What is EMDR?

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WHAT IS EMDR?

Short for Eye Movement Desensitization and Reprocessing, EMDR is a simple but efficient therapy using bilateral stimulation (BLS) ─ tapping, auditory tones or eye movements ─ to accelerate the brain’s capacity to process and heal a troubling memory. This therapy can help with both the healing of emotional pain as well as physical discomfort related to trauma, depression, anxiety, low self-esteem issues and other life events. It is used to effectively treat both upsetting past events and present life conditions.

 

HOW DOES EMDR AFFECT THE BRAIN?

Our brains have a natural way to recover from traumatic memories and events. This process involves communication between the amygdala (the alarm signal for stressful events), the hippocampus (which assists with learning, including memories about safety and danger), and the prefrontal cortex (which analyzes and controls behavior and emotion). While many times traumatic experiences can be managed and resolved spontaneously, they may not be processed without help. Stress responses are part of our natural fight, flight, or freeze instincts. When distress from a disturbing event remains, the upsetting images, thoughts, and emotions may create an overwhelming feeling of being back in that moment, or of being “frozen in time.” EMDR therapy helps the brain process these memories, and allows normal healing to resume. The experience is still remembered, but the fight, flight, or freeze response from the original event is resolved. 

 

WHAT IS AN EMDR SESSION LIKE?

EMDR utilizes the natural healing ability of your body. After a thorough assessment and development of a treatment plan, you will be asked specific questions about a particular disturbing memory. Eye movements, similar to those during REM sleep, will be recreated simply by asking you to watch the therapist's finger moving backwards and forwards across your visual field. Sometimes, a bar of moving lights or headphones is used instead. The eye movements will last for a short while and then stop. You will then be asked to report back on the experiences you have had during each of these sets of eye movements. Experiences during a session may include changes in thoughts, images and feelings. With repeated sets of eye movements, the memory tends to change in such a way that it loses its painful intensity and simply becomes a neutral memory of an event in the past. Other associated memories may also heal at the same time. This linking of related memories can lead to a dramatic and rapid improvement in many aspects of your life.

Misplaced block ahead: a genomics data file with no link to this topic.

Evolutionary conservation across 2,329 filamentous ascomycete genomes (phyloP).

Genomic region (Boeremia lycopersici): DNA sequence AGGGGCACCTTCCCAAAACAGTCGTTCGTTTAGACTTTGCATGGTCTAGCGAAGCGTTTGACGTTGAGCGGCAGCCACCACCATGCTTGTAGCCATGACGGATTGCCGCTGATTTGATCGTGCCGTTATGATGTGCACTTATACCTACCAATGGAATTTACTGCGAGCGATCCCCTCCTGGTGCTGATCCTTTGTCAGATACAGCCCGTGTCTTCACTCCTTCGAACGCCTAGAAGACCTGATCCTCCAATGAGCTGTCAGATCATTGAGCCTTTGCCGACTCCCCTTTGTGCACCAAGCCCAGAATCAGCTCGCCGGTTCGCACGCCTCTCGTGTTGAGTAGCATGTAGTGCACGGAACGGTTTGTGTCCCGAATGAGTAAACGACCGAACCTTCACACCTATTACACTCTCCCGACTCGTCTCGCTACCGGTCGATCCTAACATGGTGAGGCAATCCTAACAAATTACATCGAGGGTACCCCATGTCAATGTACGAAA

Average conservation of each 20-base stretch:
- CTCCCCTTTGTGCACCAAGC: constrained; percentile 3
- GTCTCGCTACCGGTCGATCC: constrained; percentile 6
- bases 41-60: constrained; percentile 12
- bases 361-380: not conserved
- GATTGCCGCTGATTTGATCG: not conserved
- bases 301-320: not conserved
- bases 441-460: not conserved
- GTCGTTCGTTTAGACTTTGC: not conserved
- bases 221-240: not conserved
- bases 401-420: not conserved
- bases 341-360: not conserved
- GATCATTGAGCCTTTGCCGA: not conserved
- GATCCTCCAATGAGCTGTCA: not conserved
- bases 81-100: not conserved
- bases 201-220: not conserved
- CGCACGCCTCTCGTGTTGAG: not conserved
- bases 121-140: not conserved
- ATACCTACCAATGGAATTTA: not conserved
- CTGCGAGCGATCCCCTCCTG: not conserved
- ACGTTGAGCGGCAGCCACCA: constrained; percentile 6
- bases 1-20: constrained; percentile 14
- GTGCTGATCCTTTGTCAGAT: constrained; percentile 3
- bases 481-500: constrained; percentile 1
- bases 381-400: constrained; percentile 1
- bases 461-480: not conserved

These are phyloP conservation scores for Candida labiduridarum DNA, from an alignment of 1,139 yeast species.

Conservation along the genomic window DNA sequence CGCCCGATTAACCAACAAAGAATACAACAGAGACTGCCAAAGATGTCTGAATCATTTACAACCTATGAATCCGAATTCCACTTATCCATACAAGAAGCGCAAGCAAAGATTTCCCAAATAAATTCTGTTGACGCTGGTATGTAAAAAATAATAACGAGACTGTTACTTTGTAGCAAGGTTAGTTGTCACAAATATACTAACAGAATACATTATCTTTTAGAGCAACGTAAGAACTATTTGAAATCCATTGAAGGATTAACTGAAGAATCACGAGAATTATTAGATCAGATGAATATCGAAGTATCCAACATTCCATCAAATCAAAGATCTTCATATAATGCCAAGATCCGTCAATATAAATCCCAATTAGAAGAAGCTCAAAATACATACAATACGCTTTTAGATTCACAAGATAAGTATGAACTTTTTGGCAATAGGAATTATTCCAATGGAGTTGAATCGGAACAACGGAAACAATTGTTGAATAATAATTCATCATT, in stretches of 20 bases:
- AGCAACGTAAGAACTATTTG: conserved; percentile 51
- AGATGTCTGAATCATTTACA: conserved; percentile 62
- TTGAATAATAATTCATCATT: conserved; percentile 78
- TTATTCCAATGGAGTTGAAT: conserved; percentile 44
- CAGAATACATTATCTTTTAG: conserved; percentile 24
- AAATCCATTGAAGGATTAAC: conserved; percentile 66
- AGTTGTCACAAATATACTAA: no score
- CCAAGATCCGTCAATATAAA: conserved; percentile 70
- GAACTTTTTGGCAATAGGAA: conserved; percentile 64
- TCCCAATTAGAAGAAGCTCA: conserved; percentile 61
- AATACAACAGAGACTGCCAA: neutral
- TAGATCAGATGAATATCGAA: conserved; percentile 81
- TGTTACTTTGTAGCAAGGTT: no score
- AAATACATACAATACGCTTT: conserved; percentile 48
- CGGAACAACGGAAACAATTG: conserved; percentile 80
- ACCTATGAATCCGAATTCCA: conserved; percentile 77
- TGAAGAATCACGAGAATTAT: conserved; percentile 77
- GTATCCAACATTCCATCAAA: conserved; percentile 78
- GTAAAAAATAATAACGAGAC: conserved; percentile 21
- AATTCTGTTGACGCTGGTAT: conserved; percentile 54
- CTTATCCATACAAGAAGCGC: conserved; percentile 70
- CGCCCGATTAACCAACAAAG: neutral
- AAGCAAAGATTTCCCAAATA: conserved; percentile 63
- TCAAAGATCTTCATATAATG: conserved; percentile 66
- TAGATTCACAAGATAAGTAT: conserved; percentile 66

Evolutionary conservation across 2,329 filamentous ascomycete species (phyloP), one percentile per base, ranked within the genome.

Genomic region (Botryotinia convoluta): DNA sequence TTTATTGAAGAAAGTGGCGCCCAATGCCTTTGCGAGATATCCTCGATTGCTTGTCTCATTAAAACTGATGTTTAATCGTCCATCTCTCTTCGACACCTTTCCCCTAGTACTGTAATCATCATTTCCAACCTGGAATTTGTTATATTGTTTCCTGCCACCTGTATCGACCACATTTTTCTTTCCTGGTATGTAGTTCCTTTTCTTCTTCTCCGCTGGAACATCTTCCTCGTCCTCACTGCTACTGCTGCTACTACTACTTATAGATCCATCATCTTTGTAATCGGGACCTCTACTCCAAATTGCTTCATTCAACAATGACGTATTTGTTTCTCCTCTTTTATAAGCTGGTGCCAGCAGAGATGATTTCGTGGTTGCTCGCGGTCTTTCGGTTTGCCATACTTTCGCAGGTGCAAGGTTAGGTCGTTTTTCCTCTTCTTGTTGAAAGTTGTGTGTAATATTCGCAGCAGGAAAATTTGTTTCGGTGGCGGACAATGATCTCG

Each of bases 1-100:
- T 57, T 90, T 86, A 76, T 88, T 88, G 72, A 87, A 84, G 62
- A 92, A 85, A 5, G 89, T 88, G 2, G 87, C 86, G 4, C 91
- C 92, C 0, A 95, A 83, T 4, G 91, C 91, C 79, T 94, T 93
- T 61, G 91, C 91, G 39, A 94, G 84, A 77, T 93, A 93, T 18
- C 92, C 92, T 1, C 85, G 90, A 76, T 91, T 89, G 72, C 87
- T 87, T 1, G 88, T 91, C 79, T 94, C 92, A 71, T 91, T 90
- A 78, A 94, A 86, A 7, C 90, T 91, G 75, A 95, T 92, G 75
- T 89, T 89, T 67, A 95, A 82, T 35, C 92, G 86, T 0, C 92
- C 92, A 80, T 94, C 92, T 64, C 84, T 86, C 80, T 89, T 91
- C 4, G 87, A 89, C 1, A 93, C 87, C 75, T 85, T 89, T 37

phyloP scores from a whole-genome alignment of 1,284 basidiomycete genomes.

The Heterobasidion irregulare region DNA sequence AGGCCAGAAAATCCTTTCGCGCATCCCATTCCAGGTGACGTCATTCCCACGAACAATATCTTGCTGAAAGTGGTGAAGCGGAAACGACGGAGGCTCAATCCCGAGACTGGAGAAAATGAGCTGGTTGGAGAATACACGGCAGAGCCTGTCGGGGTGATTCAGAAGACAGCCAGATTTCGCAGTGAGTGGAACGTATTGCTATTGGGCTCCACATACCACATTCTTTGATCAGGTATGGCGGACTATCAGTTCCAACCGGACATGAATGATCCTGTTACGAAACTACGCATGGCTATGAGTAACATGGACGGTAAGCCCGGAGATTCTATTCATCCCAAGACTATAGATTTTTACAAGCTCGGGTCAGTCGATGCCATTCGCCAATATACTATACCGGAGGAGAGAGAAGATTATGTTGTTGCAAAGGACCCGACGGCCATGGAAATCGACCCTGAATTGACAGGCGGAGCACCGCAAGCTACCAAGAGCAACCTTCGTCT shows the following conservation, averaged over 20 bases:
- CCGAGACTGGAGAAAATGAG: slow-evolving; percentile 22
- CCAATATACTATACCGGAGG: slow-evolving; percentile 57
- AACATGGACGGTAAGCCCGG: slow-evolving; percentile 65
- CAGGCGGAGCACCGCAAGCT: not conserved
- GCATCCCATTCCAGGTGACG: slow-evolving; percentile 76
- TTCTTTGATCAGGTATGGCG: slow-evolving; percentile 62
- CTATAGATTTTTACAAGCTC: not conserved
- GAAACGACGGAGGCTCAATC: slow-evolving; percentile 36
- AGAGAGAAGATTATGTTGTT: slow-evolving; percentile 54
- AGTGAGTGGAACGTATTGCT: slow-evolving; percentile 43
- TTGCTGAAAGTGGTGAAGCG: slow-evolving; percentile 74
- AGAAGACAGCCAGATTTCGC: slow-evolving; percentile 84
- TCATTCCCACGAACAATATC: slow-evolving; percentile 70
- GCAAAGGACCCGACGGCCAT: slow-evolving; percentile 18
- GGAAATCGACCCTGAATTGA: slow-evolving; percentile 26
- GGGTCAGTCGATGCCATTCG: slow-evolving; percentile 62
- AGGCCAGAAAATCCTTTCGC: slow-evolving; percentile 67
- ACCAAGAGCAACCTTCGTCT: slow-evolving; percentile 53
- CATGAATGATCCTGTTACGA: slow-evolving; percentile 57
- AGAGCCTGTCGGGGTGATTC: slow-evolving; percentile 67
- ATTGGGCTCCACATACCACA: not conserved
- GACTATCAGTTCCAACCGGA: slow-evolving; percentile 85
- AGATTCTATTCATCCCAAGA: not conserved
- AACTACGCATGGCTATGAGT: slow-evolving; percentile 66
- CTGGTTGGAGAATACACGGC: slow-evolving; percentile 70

HOW IS EMDR DIFFERENT FROM OTHER THERAPEUTIC MODALITIES?

EMDR therapy does not require talking in detail about the distressing issue or completing homework between sessions. EMDR therapy, rather than focusing on changing the emotions, thoughts, or behaviors resulting from the distressing issue, allows the brain to resume its natural healing process. EMDR therapy is designed to resolve unprocessed traumatic memories in the brain. For many clients, EMDR therapy can be completed in fewer sessions than other psychotherapies.

AM I A CANDIDATE FOR EMDR THERAPY?

Yes! Literally every human being on this planet has experienced varying degrees of trauma. Our current day symptoms (anxiety, stress, depression, low self worth, cognitive distortions, troubled thoughts, dysfunctional relationships, etc) are all a byproduct of past experiences and memories that have gotten stuck along the way. EMDR can access these experiences on a neurological level and help them to be adaptively reprocessed.

 

ADDITIONAL RESOURCES

https://www.emdria.org/about-emdr-therapy/experiencing-emdr-therapy/ https://www.evolutionsbh.com/articles/what-is-resourcing-in-emdr-therapy/ https://www.apa.org/ptsd-guideline/treatments/eye-movement-reprocessing https://beyondtraumapodcast.com/episodes-2/

Adapted from information at www.emdrias.org, www.getselfhelp.co.uk, and www.thetraumacentre.com